However, the economic crisis during the late 1970s in tandem with the structural adjustment programs in the mid-eighties almost put an end to the narrow escape of migration to Europe because migration-control policies were brought into effect. As for the smallholder farmers of northern Morocco who used traditional farming techniques and yet received no state aid and had no access to credit, competition with modern agriculture and the imported food products was blatantly lopsided and unfair. Hence, growing cannabis was the alternative that gradually attracted them especially with the steady demand from Europe.

This period witnessed a rapid spread of plantations from the historic heartland of cannabis cultivation in Sanhaja (Ketama and its environs) to new areas in Ghmara (Bni Smih, Ghezin, Bni Mansour…) and the region of Jbala (Bni Hmed), all the way to the east of Al Hoceima (Bni Boufrah, Bni Mesdouj).

Early in 2000, cultivation expanded farther to reach new fertile lands far from the traditional cannabis zone. This expansion gradually made an entire area entangled in a precarious situation characterized by a dominant monoculture leading the city of Chefchaouen and its suburbs to lose their agriculture and food self-sufficiency. The fields owned by many families in the areas of Ghamara and Akhmas have become subject to a dominant cannabis monocropping after they were previously sown with various crops and exploited for livestock-breeding.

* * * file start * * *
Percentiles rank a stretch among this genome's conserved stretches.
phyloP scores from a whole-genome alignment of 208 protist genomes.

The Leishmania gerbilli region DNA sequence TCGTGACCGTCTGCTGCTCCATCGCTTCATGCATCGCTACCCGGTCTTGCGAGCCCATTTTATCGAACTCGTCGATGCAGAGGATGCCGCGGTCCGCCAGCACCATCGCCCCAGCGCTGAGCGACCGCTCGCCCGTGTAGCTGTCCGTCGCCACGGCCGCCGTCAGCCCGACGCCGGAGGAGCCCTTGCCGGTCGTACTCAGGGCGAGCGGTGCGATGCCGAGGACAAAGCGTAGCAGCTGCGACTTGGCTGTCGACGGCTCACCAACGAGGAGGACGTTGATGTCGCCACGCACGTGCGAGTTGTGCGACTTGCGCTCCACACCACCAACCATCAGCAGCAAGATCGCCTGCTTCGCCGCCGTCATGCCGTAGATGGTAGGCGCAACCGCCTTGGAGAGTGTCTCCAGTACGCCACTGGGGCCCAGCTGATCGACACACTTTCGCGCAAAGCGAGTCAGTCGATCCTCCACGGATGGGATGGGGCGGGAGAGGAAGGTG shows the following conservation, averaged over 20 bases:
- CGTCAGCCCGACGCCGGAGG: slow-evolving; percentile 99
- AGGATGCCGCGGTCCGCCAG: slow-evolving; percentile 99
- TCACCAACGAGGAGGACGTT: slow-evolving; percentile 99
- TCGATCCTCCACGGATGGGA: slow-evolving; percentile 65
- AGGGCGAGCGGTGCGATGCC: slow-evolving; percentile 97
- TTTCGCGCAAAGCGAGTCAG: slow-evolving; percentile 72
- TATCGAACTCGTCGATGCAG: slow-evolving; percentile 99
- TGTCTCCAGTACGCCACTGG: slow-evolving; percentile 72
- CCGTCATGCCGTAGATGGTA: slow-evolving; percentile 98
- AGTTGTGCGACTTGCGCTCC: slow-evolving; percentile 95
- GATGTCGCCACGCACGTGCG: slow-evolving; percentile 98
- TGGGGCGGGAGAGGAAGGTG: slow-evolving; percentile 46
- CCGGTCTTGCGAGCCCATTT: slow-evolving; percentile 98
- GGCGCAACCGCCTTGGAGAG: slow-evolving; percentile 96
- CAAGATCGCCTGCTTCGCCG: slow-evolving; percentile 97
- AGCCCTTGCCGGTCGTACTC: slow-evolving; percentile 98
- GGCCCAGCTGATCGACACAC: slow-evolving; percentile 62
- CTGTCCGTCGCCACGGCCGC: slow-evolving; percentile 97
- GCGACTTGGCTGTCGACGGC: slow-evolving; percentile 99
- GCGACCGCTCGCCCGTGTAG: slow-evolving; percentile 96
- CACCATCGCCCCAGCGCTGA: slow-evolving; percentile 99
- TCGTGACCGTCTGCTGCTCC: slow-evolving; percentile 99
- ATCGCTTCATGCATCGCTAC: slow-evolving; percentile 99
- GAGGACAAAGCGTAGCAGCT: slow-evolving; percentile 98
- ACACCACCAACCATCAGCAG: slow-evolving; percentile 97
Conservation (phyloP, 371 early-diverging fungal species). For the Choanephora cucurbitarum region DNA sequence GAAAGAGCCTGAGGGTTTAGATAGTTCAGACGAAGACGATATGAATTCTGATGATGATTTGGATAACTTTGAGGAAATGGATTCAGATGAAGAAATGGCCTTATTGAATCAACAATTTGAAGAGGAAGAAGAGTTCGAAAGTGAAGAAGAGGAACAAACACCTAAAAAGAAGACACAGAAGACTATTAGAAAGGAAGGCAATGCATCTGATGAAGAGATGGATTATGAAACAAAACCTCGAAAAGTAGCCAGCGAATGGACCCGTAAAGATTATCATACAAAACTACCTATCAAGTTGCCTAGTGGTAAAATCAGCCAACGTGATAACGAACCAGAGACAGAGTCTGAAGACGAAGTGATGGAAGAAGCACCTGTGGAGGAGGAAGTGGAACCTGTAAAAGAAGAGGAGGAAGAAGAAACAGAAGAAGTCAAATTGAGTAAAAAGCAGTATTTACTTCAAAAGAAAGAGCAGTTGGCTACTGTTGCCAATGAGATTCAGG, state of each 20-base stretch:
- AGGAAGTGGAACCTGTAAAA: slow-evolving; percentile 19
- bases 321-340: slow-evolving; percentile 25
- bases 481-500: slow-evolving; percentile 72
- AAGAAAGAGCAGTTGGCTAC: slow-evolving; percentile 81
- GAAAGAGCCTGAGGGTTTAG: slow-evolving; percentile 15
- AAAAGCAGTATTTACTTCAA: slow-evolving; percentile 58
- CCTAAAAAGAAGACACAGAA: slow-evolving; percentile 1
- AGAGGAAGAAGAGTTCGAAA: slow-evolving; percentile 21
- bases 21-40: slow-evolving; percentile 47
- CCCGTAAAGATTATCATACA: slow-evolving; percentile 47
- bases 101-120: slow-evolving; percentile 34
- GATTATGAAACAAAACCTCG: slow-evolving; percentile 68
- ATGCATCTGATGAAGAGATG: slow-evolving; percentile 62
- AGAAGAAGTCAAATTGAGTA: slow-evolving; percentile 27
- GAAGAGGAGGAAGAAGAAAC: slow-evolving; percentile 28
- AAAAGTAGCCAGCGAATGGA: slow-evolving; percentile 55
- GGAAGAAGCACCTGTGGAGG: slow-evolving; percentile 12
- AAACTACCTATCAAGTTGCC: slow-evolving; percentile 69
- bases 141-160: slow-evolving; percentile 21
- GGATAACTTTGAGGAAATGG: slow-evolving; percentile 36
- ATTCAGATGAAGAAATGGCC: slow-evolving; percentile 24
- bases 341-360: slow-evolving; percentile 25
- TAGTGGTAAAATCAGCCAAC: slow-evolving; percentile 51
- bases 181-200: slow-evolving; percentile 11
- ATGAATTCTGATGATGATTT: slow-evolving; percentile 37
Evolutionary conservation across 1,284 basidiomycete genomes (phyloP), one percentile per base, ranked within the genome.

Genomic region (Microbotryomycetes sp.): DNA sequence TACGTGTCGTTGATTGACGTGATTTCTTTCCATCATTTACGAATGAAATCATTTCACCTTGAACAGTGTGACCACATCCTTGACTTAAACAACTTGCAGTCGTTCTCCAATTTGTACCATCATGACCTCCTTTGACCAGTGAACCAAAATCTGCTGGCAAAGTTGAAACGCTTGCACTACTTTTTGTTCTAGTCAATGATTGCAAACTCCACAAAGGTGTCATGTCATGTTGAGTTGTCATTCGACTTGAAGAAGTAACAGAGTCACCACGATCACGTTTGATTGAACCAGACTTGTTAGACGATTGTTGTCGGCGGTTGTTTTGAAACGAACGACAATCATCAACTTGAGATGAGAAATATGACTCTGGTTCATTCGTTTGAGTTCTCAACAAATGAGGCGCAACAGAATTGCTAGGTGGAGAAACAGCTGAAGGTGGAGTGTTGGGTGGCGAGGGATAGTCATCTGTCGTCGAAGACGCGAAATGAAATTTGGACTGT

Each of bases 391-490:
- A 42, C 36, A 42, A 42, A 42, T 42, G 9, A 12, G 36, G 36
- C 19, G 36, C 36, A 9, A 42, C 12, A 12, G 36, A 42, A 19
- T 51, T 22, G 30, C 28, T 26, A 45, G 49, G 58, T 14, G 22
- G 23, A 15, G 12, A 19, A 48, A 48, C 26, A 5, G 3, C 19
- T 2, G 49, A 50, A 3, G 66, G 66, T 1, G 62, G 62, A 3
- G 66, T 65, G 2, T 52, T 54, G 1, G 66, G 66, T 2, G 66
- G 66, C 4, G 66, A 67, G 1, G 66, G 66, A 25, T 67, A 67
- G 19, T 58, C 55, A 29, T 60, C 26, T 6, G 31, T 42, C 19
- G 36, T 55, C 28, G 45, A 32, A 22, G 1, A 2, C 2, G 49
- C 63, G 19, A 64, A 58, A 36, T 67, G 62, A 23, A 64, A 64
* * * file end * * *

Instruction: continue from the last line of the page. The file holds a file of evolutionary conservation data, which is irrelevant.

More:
Estimation of the Total Area Under Cultivation[1]

The region of northern Morocco, the historic heartland area of cannabis cultivation, covers about 20,000 square kilometers. It is subdivided into five regions crossed east to west by the Rif mountain chain with the highest peak of 2456 meters. Because the region is notorious for its rugged terrain, erosion problems, and considerable yet irregular rainfalls, the soil remains very unproductive and vulnerable.

The population density in this region is about 124 inhabitants/Km² which is three times higher than the national average (37 inhabitants/km²)Cannabis acreage is estimated to reach 134, 000 hectares within the 14000 square kilometers of the entire region covered by the research. That amounts to 10% of the total area and 27% of the arable land in the region, yet it still makes up only 1.5% of the total arable land in Morocco (8.7 million hectares). 86% of cannabis cultivation is concentrated in the northern provinces and is distributed as follows:

Emanating from the “traditional” production areas within certain rural communities in the Rif where cannabis has been grown for generations since the 15th century, the cultivation of the plant has widely spread over the past twenty years.

Cannabis Yields